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Usually if you ask the question that way "Is all of this functionality essential?", the answer you get will be "Yes!". However, if you break it down into small enough chunks, there are usually aspects to the functionality that the developer thought was essential, but that the client doesn't care anything about. This takes constant communication to discover. Also, if you ask the client to rank the functionality, there are usually a couple items at the bottom of the list that can fall off, or wait until after the "deadline". I don't find this answer to be orthogonal at all, it seems dead on. –  Marcie Jan 18 '11 at 20:33

Well, you can frame it this way: do you want to pay for quality now or later? Either take the time to do it well in the first place, or spend time later fixing all of the problems. I would argue that this post-feature-development bug fixing phase may be more expensive because it can also be riskier and more prone to hacky solutions since the existing code is already in place and probably not high enough quality.

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That's a very good point. :-) –  jpartogi Jan 18 '11 at 6:01

Meet the deadline, and present a list of Known issues.

People HATE finding bugs, but if they have been told up front, they tend to be much more lenient.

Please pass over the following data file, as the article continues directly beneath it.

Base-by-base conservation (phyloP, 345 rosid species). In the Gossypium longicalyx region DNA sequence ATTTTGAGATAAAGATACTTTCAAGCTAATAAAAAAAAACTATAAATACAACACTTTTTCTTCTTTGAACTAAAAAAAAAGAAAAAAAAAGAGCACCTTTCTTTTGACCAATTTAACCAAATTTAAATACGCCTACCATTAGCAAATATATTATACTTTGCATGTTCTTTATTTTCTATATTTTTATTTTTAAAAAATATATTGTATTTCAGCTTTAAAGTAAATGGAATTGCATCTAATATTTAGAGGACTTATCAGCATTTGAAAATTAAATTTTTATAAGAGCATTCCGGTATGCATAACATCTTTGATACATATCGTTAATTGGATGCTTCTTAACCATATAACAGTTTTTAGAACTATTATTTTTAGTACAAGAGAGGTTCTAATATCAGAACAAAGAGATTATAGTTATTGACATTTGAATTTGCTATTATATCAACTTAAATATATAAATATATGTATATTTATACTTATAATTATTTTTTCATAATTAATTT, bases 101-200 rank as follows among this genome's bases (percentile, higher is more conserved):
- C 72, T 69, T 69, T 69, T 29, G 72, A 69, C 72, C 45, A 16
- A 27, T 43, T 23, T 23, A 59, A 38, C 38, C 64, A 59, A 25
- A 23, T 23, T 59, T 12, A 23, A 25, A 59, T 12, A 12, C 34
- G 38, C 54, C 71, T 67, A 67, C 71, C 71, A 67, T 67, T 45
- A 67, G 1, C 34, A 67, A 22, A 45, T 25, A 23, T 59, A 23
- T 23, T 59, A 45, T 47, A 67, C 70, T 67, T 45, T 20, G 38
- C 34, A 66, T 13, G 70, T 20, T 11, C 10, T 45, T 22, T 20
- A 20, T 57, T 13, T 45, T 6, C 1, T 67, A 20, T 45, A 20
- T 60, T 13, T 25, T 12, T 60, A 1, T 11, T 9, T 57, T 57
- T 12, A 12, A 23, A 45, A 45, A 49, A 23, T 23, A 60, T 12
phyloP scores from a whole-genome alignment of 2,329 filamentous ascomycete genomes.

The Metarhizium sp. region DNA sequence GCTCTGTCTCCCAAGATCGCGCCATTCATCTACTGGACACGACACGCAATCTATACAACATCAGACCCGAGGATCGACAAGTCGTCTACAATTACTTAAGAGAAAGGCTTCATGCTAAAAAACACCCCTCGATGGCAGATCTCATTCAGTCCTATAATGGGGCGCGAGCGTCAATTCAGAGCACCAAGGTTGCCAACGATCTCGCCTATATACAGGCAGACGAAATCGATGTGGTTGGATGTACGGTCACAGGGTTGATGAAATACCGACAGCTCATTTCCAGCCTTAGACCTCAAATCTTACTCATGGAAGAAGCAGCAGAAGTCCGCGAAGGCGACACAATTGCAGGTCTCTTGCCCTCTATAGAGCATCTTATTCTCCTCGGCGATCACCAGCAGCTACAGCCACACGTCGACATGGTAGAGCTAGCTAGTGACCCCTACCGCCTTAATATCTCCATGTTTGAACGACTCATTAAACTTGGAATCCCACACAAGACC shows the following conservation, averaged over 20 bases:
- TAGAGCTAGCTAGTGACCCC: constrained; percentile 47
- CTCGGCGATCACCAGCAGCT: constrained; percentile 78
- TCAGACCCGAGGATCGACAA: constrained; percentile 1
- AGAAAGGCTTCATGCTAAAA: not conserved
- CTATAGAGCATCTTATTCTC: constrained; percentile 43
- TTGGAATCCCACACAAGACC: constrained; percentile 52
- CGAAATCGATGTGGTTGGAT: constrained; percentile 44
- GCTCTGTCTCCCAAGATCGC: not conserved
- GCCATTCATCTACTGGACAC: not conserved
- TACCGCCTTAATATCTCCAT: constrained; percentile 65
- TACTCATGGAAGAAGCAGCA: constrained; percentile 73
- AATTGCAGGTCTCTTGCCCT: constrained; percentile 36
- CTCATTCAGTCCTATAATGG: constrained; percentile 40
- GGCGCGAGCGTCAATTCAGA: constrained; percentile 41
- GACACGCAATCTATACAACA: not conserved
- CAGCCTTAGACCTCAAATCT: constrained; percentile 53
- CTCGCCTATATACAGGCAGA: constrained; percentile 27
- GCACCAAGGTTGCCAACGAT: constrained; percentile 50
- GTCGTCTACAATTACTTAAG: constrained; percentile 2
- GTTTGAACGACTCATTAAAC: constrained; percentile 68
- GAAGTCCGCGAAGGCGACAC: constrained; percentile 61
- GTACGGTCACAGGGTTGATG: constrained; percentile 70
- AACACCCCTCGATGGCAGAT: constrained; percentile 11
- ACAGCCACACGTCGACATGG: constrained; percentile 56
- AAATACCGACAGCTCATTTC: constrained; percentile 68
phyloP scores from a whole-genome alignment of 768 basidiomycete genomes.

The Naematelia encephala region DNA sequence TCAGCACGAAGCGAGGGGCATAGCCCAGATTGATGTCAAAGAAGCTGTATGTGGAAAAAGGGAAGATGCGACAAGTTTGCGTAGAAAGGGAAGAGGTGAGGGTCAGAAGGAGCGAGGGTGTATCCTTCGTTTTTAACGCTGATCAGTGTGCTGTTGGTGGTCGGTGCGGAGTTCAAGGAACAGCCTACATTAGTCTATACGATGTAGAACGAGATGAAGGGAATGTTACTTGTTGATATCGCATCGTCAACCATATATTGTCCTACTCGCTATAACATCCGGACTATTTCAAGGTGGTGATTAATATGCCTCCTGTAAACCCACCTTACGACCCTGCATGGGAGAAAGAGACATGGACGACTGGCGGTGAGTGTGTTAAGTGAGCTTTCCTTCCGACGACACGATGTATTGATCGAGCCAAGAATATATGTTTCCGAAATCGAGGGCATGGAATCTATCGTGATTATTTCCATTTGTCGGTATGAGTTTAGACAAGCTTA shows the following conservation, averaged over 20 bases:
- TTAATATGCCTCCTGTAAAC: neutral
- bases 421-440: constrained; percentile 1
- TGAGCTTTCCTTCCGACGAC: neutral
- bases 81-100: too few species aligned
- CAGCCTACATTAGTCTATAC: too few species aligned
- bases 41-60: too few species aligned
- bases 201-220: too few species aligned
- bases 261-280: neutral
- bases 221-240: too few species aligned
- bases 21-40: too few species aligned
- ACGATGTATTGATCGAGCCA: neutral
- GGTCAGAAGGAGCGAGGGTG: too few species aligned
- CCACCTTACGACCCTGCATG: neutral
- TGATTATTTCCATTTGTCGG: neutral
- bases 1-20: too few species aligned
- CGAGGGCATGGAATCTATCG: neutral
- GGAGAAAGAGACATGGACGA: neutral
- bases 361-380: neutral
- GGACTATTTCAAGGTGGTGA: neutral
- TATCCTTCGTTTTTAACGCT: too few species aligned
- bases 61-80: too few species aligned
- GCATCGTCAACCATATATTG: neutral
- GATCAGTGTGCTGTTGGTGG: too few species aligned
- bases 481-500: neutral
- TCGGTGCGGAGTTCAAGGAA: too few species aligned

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This depends entirely on the situation....

There are many factors to consider:

  1. How easy is it to roll out patches?
  2. Is it possible to release a basic, stripped-down version and then patch new (edge case) functionality in over time?
  3. What is the general culture of the client industry for such a product? Do they expect one-off perfect releases, or are they used to the idea of an evolving system which may be buggy when first released?
  4. How much risk to the business does a buggy initial version pose, as opposed to blowing the deadline?

In short, there is no black and white answer to this. For example: For something like an embedded system which is difficult and expensive to roll out to devices in the field, it may be best to try to wait (renegotiate deadlines if possible) and get it out as bug-free as possible. On the other hand, for something like a large web portal system (written as a web app) which can easily be upgraded at any time by rolling out fixes as they come out, it may make more sense to release an initially dodgy version, and then patch issues (and edge case funcionality) as you get to it.